The British in India

Timeline created by 20205097
  • 1275

    Marco Polo

    Marco Polo
    Marco Polo returned to Venice, again via the Silk Road routes, in 1295, just as the Mongolian Empire was in decline. His journeys across the Silk Road became the basis for his book, The Travels of Marco Polo, which gave Europeans a better understanding of Asian commerce and culture.
  • 1398

    Mongol Invasion

    Mongol Invasion
    After the death of Sultan Firuz Tughlak who reigned from 1351 to 1388, the Delhi sultanate declined. In 1398, Mongols from Central Asia descended into India. Under their leader, Tamerlane, they attacked and destroyed Dehli. The invaders killed and enslaved the entire population of the city and carried off its treasures. After the left, however, the Dehli sultans were restored.
  • 1453

    Fall of Constantinople

    The closing of the Silk Road forced merchants to take to the sea thus initiating the Age of Discovery which led to world-wide interaction and the beginnings of a global community. Its closure would propel Europeans across the ocean to explore, and eventually conquer, the so-called New World of the Americas. In this way, the Silk Road can be said to have established the groundwork for the development of the modern world.
  • 1526

    Mughal Empire

    Mughal Empire
    In 1526, another Mongol army invaded India. At its head was Babur (Bahbhur), who claimed to be Tamerlane's grandson Babur founded the Mughal Empire. Under the Mughals a brilliant culture emerged, blending both Hindu and Muslim traditions. The Mughal empire lasted for 300 years. Its golden age occurred during the reign of Akbar, grandson of Babur.
  • Mughal Empire Declines

    Mughal Empire Declines
    The Mughal empire entered a deep decline in 1707. It broke apart into small states in the mid-1700s. Wasteful spending hurt the empire. Civil wars among Muslim princes also broke out. At the same time, a new wave of intruders--the Europeans were arriving in growing number.
  • The Black Hole of Calcutta

    By the end of the 17th century, the Mogul empire had fallen into the hands of the nawabs, cause the British and French to take advantage and compete in building empires. The British had established a trading place in Calcutta in 1690s The nawab army arrived on June 16th. Siraj's final attack came on the morning of June 20th. He was forced to surrender. A total of 146 British prisoners were herded at sword-point for the night into the "black hole", a little lock up the British had built.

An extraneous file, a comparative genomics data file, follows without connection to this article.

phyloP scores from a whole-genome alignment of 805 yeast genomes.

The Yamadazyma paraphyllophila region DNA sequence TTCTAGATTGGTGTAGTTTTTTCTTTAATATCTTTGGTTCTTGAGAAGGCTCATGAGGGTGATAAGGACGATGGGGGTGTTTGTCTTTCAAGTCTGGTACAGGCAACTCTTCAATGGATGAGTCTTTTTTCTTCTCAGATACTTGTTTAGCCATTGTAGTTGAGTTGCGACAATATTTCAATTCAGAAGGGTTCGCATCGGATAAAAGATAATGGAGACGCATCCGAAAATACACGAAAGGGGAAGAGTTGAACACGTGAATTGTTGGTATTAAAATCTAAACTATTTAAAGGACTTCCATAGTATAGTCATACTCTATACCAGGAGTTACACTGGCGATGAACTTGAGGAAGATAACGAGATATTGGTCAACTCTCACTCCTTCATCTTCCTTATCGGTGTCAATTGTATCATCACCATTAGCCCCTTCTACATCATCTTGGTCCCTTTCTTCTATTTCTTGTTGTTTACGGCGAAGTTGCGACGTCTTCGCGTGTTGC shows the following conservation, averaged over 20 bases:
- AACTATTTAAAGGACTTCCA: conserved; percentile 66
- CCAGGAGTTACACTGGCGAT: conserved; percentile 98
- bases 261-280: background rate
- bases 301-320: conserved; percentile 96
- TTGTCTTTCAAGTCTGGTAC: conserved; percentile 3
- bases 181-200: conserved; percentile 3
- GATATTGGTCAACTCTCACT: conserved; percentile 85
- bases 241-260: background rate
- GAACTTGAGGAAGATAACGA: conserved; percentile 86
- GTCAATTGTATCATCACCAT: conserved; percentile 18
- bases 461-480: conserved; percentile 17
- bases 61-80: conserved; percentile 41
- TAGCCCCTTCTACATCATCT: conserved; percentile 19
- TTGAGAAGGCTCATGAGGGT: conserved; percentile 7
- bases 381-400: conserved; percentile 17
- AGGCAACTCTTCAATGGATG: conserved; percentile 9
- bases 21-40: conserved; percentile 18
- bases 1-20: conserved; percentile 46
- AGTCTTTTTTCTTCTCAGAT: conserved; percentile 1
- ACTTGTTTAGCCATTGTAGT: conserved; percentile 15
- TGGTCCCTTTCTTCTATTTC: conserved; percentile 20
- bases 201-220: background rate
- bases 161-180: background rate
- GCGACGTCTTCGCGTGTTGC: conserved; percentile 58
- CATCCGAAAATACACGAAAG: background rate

• Battle of Plassey

    fought in Bengal between the army of Nawab Siraj ud- Daulah and the forces British East India Company. The battle was the climax of a carefully manipulated conspiracy to oust Siraj in favor of a Nawab more amenable to British interests and more acceptable to some of the courtiers and merchants of Bengal.
  • Sepoy mutiny

    Sepoy mutiny
    In 1857 these strained relations exploded into a rebellion. Sepoys were indian soldiers who fought the British army. The spark that set it off was the introduction of a new type of cartridge into the rifle, where the soldier had to bite off at the end of the ammunition. This was greased with beef and pork grease. This offended the muslims and hindus. This was what made the growing conflict explode. The violence of this rebellion was ferocious killing many British officers, women and children.
  • A British Colony

    The rebellion led to a number of political changes. In 1858, the British government took over India as a colony. They sent the last Mughal emperor to exile.
  • Mohandas Gandhi is Born

    He was born in Porbandar, a coastal town in present-day Gujarat, India. He absorbed in his early years many influences that would play an important role in his adult life. This included self -purification, and mutual tolerance, fasting, mutual tolerance between individuals of different creeds.
  • Queen Victoria of India

    In 1876, Queen Victoria of Britain took the title of Empress of India.
  • Mohandes Gandhi Marries Kasturbai in and Arranged Child Marriage

    13-year old Mohandas was married to 14-year lf Kasturbai Makhanji. When Gandhi was 15, the couple's first child was born, bbut only survived a few days.
  • Indian National Congress

    It was established by English speaking Indians, most of whom were Hindu. After WWI the INC took a more forceful stand. In 1920, Mohandas Gandhi took over the leadership of Congress movement. He united large sections of people in support for home rule.
  • Anglo-Zulu War

    Anglo-Zulu War
  • The Muslim League

    Many Muslim leaders feared that Hindus had opposed the partition of Bengal for political reasons--to preserve the power of Hindus at the expense of Muslims. As a result, the Mulsim league sought to protect the interests of Indian Muslims. In 1940 the Muslim league formally called for a partition or a division of India and the creation of separate Muslim and Hindu countries.
  • Railroad Industry in India

    By 1910 India had the fourth-largest railroad network in the world. British invested in transportation for two reasons: to move troops to trouble spots more easily and to help sell British products throughout india.